Phyllis Schlafly: A Woman Worth Studying

, Malcolm A. Kline, 2 Comments

photo by Gage Skidmore

photo by Gage Skidmore

Here’s the key problem with women’s studies: They ignore the women most worthy of study. Into this category falls the dear—and she was—departed author and activist Phyllis Schlafly.

She crammed more achievements into one lifetime than any trio of the feminists she so implacably opposed crammed into three: six children, advanced degrees, more than a score of books—several of which we have signed copies of in the office, and numerous political victories. I remember when she opposed one of the Left’s many Trojan horses—the so-called Equal Rights Amendment.

In those days, when there was no conservative electronic media, she would often be booked on talk shows with at least three celebrities who supported the ERA. Now, nobody remembers who any of them are, and Mrs. Schlafly won.

My old boss, friend and mentor, the late, great M. Stanton Evans, remembered her coming to a fractious meeting that President George H. W. Bush had with leading conservatives and presenting him with a list of demands. Unfortunately, they weren’t met, but then “41” didn’t get reelected either: Cause and effect?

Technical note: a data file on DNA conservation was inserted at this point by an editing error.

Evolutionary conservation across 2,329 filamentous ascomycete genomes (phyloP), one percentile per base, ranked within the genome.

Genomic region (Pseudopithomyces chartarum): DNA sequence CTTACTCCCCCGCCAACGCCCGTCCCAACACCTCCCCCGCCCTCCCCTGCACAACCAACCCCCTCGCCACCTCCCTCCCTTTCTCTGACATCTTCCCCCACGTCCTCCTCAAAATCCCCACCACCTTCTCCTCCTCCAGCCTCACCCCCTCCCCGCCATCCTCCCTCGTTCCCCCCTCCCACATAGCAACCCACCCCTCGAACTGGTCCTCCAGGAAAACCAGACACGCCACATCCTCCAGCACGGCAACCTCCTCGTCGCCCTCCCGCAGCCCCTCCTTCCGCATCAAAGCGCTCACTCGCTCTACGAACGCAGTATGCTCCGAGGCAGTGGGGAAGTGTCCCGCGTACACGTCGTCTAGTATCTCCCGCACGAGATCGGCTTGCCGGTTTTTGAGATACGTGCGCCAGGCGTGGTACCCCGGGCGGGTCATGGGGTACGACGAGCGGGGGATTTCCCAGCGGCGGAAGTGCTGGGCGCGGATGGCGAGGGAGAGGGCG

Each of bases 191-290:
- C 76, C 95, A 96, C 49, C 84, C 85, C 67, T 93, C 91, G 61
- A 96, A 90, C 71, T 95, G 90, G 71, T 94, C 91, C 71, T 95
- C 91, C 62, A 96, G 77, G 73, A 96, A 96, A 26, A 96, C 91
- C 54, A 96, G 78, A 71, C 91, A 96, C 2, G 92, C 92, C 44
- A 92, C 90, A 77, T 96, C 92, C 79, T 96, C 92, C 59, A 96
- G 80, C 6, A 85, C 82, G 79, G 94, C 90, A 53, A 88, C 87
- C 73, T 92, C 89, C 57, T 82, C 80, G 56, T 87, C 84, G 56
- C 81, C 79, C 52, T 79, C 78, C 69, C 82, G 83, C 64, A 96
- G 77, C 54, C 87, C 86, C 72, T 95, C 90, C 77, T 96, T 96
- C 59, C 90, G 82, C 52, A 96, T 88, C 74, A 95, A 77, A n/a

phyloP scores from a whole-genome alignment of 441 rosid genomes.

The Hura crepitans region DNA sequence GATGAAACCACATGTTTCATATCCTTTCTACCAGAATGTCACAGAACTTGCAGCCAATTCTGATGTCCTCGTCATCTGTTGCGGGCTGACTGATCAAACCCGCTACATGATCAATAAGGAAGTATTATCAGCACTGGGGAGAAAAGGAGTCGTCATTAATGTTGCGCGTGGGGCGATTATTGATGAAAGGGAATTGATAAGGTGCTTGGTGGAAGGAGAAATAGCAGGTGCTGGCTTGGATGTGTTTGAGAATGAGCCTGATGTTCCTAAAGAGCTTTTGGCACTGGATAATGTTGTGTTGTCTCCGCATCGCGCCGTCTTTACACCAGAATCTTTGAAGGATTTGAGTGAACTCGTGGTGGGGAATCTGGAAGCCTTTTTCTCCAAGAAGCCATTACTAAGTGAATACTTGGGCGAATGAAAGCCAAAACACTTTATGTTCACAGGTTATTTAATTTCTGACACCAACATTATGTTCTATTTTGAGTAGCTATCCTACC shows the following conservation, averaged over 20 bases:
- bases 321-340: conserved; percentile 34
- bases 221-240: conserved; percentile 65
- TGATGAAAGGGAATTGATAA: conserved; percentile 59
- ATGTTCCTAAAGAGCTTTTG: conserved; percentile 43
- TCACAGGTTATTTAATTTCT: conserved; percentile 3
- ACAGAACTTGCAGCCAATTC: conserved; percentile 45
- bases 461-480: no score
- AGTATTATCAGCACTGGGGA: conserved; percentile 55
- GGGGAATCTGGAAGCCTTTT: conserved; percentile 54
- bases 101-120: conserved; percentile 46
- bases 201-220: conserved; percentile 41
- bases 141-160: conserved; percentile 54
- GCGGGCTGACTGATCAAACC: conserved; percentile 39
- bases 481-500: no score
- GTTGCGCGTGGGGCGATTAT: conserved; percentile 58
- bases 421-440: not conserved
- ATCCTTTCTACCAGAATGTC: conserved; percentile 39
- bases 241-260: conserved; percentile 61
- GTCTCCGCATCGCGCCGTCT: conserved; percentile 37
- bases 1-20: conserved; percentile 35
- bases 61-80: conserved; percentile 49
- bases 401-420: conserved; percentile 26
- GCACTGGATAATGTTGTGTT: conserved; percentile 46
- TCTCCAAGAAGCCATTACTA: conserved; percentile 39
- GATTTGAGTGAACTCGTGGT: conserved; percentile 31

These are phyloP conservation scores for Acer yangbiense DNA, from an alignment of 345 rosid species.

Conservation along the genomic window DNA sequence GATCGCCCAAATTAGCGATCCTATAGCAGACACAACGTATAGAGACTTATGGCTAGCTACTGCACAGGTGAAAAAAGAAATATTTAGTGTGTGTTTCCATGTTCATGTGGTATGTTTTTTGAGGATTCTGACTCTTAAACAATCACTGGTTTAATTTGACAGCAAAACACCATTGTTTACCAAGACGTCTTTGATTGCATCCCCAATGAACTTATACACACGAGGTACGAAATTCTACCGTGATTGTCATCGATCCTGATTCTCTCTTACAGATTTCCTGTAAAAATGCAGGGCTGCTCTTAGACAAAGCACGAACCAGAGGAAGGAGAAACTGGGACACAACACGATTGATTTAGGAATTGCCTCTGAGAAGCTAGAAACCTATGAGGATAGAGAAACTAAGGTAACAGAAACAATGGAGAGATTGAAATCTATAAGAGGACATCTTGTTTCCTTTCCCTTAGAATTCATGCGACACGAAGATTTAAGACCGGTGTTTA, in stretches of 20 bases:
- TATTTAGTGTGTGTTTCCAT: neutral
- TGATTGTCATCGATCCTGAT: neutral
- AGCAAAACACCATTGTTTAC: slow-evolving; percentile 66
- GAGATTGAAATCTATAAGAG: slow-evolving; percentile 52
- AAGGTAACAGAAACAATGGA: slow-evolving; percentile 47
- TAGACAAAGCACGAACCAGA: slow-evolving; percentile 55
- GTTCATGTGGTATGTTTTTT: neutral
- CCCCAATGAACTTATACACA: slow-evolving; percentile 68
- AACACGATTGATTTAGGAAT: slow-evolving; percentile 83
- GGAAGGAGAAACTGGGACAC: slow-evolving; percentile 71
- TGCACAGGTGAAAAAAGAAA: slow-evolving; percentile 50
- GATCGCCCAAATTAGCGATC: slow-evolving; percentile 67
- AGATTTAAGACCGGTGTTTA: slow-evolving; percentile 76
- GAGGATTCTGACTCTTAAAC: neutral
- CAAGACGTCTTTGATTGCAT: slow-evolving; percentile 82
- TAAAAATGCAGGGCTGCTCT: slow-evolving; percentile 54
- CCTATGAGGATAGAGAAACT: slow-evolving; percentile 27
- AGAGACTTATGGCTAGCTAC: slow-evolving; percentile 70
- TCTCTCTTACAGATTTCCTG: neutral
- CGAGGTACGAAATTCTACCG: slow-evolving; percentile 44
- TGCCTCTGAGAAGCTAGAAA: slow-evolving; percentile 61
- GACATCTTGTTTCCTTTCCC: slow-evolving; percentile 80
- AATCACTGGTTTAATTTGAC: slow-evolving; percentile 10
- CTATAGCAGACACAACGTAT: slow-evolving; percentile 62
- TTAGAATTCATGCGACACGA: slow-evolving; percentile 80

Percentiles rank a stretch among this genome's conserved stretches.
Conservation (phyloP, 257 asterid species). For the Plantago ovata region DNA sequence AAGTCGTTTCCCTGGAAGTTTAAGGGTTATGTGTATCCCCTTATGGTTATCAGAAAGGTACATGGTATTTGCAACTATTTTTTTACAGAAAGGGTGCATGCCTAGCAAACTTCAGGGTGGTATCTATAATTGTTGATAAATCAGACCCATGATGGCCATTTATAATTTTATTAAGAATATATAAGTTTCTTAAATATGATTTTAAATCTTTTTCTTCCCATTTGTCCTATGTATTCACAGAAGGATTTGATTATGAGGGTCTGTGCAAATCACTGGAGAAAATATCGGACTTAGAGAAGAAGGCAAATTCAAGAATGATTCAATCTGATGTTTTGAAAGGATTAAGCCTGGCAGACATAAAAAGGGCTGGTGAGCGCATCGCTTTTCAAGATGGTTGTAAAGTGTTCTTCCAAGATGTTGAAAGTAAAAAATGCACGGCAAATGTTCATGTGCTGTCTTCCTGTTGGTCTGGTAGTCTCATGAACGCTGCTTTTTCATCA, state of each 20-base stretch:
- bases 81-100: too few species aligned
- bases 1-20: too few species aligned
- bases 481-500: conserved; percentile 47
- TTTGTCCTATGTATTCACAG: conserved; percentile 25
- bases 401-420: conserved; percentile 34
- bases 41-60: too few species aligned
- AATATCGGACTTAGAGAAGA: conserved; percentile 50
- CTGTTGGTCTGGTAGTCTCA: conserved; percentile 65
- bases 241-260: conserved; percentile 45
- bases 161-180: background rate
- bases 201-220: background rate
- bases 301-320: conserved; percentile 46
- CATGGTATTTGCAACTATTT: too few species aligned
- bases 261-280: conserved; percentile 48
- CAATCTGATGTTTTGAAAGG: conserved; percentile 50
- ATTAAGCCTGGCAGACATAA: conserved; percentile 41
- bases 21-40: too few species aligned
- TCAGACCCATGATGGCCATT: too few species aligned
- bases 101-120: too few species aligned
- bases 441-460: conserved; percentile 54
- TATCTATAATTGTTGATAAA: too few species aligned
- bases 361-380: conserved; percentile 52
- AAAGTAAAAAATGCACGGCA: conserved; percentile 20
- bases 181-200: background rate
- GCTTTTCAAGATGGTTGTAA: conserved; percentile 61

I had the chance to watch her in action on a number of occasions and pity those who haven’t. She was a force of nature in every way: personally, intellectually, politically, you name it. She always wanted to talk to students and find out what they were studying.

Never will I forget the time she presided over a forum on pornography when she was in her mid-eighties. Off the top of her head, she recalled key Supreme Court decisions of the past 50 years and quoted from them at length.

We know that she is in good company up yonder with the aforementioned Mr. Evans as well as AIA’s founder, Reed Irvine, even though we are sadly without the benefit of her leadership. We would do well to emulate her unwavering adherence to principle and her lifelong trait of following the old-fashioned motto of the Girl Scouts: Be prepared.

Photo by Gage Skidmore